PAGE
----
9. Aug 5, 2012 #8

    gabbagabbahey

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    No, the probability density is just the wavefunction multiplied by its complex conjugate (not integrated - it's a density after all) [itex]f_n(r)=| \Psi(\mathbf{r}) |^2[/itex] so,

    [tex]N^2\int_{ \text{all space} } | \Psi(\mathbf{r}) |^2 d^3 \mathbf{r} = N^2\int_{ \text{all space} } f_n(r) d^3 \mathbf{r} =1[/tex]

    You will still need to integrate (do the angles first, and don't forget the factor of r^2 from d^3r when doing the radial integration). If you have trouble getting Mathematica to spit out a useable answer, post your Mathematica input in code tags so we can see what you are doing wrong.
     
  10. Aug 5, 2012 #9
    Damn, thought I had got it easy there for a second :) okay 2minutes I will see what I can do.
     
  11. Aug 5, 2012 #10
    Right, so I have ignored the Mathematica part of this question so far till I get my head round spherical coordinate integration. The way I see it just now what I need to do is this;

    [itex]\int_0^{\pi}\int_0^{2\pi}\int_0^{\infty} f_n\; {d^3}r[/itex]

    [itex]{d^3}r = dV = {r^2}sin\varphi dr d\theta d\varphi[/itex]

    So in [itex]f_n[/itex] there is no term dependent on[itex] \phi [/itex]or[itex] \theta[/itex] so we can evaluate as follows;

    [itex] \int_0^{\pi} sin\varphi \,d\varphi *\int_0^{2\pi} 1 \,d\theta * \int_0^\infty f_n dr[/itex]

    which equates to

    [itex] (-cos \pi + cos 0)*(2\pi)*\int_0^{\infty} f_n(r)*r^2 dr[/itex]

    and then I need to get into Mathematica yes?
     
  12. Aug 5, 2012 #11
    Integrate[(((rZ)/(a))^(2 n))*(Exp[(-2 rZ)/an])*(r^2), {r, 0, Infinity}]

    Integrate::idiv: Integral of r^2 does not converge on {0,\[Infinity]}. >>
     
  13. Aug 5, 2012 #12

    gabbagabbahey

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    Mathematica isn't human, it will interpret "rZ" as a single variable and "r Z" as the product of two variables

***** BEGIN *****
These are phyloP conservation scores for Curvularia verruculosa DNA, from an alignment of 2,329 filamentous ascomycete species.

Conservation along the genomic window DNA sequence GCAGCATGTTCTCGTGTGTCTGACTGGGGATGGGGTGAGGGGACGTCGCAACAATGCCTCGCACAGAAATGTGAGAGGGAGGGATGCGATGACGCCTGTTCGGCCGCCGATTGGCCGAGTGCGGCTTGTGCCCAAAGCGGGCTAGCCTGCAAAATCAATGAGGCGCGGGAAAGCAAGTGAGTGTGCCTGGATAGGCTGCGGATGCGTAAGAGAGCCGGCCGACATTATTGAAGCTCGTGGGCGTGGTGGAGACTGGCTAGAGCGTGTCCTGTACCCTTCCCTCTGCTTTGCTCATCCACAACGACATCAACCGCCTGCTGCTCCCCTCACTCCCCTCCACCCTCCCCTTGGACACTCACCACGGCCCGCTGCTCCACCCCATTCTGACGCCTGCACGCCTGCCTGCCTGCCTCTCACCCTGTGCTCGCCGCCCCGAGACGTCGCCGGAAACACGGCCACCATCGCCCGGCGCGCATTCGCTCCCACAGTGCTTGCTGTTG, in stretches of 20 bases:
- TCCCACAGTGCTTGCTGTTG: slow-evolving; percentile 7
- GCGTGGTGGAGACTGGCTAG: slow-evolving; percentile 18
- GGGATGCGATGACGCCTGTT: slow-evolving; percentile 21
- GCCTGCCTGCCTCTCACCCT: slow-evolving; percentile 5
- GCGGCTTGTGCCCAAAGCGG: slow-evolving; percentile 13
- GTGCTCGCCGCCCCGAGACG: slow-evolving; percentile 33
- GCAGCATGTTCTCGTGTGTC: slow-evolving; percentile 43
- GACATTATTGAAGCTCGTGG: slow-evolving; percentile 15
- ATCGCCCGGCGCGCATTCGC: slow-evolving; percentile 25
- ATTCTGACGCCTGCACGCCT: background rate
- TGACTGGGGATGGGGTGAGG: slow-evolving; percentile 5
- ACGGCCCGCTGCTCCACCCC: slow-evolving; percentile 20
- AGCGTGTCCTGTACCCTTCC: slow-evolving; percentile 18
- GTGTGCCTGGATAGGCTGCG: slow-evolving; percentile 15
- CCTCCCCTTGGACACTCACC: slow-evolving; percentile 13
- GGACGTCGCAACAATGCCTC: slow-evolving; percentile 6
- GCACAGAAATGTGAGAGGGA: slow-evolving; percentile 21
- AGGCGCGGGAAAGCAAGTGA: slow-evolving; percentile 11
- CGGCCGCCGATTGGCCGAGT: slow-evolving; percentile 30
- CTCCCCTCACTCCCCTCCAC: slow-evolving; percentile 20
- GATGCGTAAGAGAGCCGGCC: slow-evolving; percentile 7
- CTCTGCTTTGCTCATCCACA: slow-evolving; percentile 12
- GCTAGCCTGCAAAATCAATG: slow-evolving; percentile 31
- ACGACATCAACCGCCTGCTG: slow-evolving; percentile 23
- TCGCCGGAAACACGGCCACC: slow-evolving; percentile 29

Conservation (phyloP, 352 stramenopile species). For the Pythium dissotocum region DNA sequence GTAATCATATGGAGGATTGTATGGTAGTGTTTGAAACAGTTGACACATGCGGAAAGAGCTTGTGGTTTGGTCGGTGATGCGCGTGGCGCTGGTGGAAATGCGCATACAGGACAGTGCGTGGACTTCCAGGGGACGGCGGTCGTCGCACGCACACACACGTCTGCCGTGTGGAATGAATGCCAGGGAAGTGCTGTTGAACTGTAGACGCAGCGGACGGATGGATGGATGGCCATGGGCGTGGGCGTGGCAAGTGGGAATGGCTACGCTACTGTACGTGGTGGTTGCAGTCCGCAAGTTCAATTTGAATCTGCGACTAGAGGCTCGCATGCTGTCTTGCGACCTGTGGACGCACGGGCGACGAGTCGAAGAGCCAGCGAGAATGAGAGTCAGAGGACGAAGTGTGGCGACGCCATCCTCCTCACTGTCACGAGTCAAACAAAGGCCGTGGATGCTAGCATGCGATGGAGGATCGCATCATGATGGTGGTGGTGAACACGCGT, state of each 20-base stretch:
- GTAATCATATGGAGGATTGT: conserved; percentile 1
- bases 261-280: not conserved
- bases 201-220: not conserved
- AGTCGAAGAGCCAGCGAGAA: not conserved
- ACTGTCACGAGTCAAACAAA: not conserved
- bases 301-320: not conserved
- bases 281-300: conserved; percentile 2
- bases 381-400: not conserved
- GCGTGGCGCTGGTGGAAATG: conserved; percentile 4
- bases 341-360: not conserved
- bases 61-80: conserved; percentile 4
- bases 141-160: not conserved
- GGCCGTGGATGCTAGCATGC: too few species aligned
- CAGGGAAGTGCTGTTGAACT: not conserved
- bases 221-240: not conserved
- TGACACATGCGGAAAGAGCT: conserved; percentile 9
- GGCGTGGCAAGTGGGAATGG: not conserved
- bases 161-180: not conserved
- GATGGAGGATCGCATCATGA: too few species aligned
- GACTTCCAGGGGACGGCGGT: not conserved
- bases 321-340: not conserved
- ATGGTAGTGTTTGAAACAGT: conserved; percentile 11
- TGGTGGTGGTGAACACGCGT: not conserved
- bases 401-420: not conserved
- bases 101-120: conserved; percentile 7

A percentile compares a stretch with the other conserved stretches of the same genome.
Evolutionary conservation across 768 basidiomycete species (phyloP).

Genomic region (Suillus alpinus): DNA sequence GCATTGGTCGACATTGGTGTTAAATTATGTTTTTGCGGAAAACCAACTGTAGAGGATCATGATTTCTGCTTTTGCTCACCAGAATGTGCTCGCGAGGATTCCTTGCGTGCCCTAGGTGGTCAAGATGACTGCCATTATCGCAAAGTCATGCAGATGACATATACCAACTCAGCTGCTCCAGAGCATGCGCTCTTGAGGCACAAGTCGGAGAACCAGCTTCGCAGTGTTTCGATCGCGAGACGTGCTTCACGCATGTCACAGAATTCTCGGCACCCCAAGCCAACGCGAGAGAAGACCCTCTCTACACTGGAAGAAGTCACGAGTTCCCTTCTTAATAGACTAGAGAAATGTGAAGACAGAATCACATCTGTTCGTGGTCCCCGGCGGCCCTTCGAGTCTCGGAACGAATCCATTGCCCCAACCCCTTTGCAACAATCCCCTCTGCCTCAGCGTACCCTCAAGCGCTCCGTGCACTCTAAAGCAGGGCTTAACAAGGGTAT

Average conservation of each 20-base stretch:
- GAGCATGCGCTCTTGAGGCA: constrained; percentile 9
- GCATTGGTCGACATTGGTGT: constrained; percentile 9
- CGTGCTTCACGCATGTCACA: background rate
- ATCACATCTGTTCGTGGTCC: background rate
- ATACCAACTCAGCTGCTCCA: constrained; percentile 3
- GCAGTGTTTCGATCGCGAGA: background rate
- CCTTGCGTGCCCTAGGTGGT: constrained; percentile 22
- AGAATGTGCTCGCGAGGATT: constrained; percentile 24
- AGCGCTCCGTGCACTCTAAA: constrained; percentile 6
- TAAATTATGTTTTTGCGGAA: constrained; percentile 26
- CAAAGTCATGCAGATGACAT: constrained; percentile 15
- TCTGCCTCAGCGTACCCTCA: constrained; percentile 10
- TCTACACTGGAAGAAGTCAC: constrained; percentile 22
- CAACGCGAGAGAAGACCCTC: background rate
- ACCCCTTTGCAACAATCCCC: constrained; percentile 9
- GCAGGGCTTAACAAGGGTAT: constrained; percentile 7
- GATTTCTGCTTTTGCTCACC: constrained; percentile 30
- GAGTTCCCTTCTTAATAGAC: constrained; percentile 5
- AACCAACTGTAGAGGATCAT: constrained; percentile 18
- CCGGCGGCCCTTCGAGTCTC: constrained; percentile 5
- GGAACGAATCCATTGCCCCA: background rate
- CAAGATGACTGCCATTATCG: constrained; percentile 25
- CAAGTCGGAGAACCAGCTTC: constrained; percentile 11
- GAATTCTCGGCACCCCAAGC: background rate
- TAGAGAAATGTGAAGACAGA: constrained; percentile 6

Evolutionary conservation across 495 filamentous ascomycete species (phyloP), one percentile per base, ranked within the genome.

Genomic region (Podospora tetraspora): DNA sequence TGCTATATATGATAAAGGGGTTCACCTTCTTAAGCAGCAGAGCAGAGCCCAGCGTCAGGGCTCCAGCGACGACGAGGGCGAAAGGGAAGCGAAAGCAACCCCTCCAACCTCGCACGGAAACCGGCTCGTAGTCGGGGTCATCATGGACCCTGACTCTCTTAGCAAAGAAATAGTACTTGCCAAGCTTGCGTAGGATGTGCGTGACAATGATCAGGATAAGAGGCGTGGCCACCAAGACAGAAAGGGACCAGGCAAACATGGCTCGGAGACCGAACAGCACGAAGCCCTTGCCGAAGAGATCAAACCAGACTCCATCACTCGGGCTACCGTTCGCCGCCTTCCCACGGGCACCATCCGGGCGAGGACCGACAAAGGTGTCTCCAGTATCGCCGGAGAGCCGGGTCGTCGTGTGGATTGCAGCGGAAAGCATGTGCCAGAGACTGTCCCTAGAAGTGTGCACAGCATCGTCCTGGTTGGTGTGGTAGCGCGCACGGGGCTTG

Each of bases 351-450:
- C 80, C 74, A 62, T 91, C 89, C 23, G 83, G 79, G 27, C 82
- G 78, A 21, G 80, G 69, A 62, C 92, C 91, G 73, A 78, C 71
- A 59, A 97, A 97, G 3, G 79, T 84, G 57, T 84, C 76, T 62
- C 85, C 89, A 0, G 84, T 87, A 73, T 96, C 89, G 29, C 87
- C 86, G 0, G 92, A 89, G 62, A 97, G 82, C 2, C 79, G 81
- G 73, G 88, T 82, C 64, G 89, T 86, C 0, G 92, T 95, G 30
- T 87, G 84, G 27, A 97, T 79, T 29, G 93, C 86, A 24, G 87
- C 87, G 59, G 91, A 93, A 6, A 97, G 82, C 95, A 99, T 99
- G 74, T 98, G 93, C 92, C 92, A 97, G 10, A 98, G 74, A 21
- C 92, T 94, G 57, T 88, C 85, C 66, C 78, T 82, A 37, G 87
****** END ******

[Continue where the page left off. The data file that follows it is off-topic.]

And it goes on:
14. Aug 5, 2012 #13
    Ah okay thank you, and the post before that seem okay to you?
     
  15. Aug 5, 2012 #14
    In[8]:= Integrate[(((r Z)/(a))^(2 n))*(Exp[(-2 r Z)/a n])*(r^2), {r,
    0, Infinity}]

    Out[8]= ConditionalExpression[(
    2^(-3 - 2 n) a^3 (Z/a)^(2 n) ((n Z)/a)^(-2 n) Gamma[3 + 2 n])/(
    n^3 Z^3), Re[(n Z)/a] > 0 && Re[n] > -(3/2)]
     
  16. Aug 5, 2012 #15

    gabbagabbahey

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    Seems fine to me (although I would rewrite -cos∏+cos0 as 2 :wink:).

    Whenever you are computing a multidimensional integral (surface, volume, etc.) as long as the integrand is not a function of more than one variable, and the variables of integration are independant over whatever region you are integrating over, you can rearrange the integrals in that manner/

    One thing you should take note of is that the [itex]N[/itex] you will find like this is the normalization constant for the wavefunction. What is the normalization constant for the probability density?
     
  17. Aug 5, 2012 #16

    gabbagabbahey

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    n Z and a are real and positive, and moreover n is and integer. You can tell mathematica this explicitly by adding assumptions to your integrate statement, and thus avoid the conditional statement (and the gamma function) in the answer
     
  18. Aug 5, 2012 #17
    I thought I would leave it as -cos pi + cos 0 just to show I had understood the process of integration haha.

    Is the the normalization constant of a pdf just integrating the pdf from 0 to infinity?
     
  19. Aug 5, 2012 #18

    gabbagabbahey

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    Sort of. Assume that your pdf is normalized by multiplying by a constant [itex]\alpha[/itex] so that [itex]f_n(r)_{ \text{normalized} } = \alpha f_n(r)[/itex]. Integrating a normalized pdf over all space should give 1 (the probability of finding the electron somewhere in the universe), so you have

    [tex]\int_{ \text{all space} } f_n(r)_{ \text{normalized} } d^3 \mathbf{r} = \int_{ \text{all space} } \alpha f_n(r) d^3 \mathbf{r} = 1[/tex]

    How does [itex]\alpha[/itex] relate to [itex]N[/itex]?
     
  20. Aug 5, 2012 #19
    Integrate[(((r Z)/(a))^(2 n))*(Exp[(-2 r Z)/a n])*(r^2), {r, 0, Infinity}, Assumptions -> {a \[Element] Reals, Z \[Element] Reals,
    r \[Element] Reals, a > 0, Z > 0, r > 0, n > 0,
    n \[Element] Integers}]

    Out[25]= (2^(-3 - 2 n) a^3 n^(-3 - 2 n) Gamma[3 + 2 n])/Z^3
     
  21. Aug 5, 2012 #20
    [itex]N^2 = \int_0^{\infty} f_n d^3r = \int_0^{\infty} \alpha f_n d^3r[/itex]

    So

    [itex] α=\frac{d^3N^2}{d^3r f_n} [/itex]

    Is that right?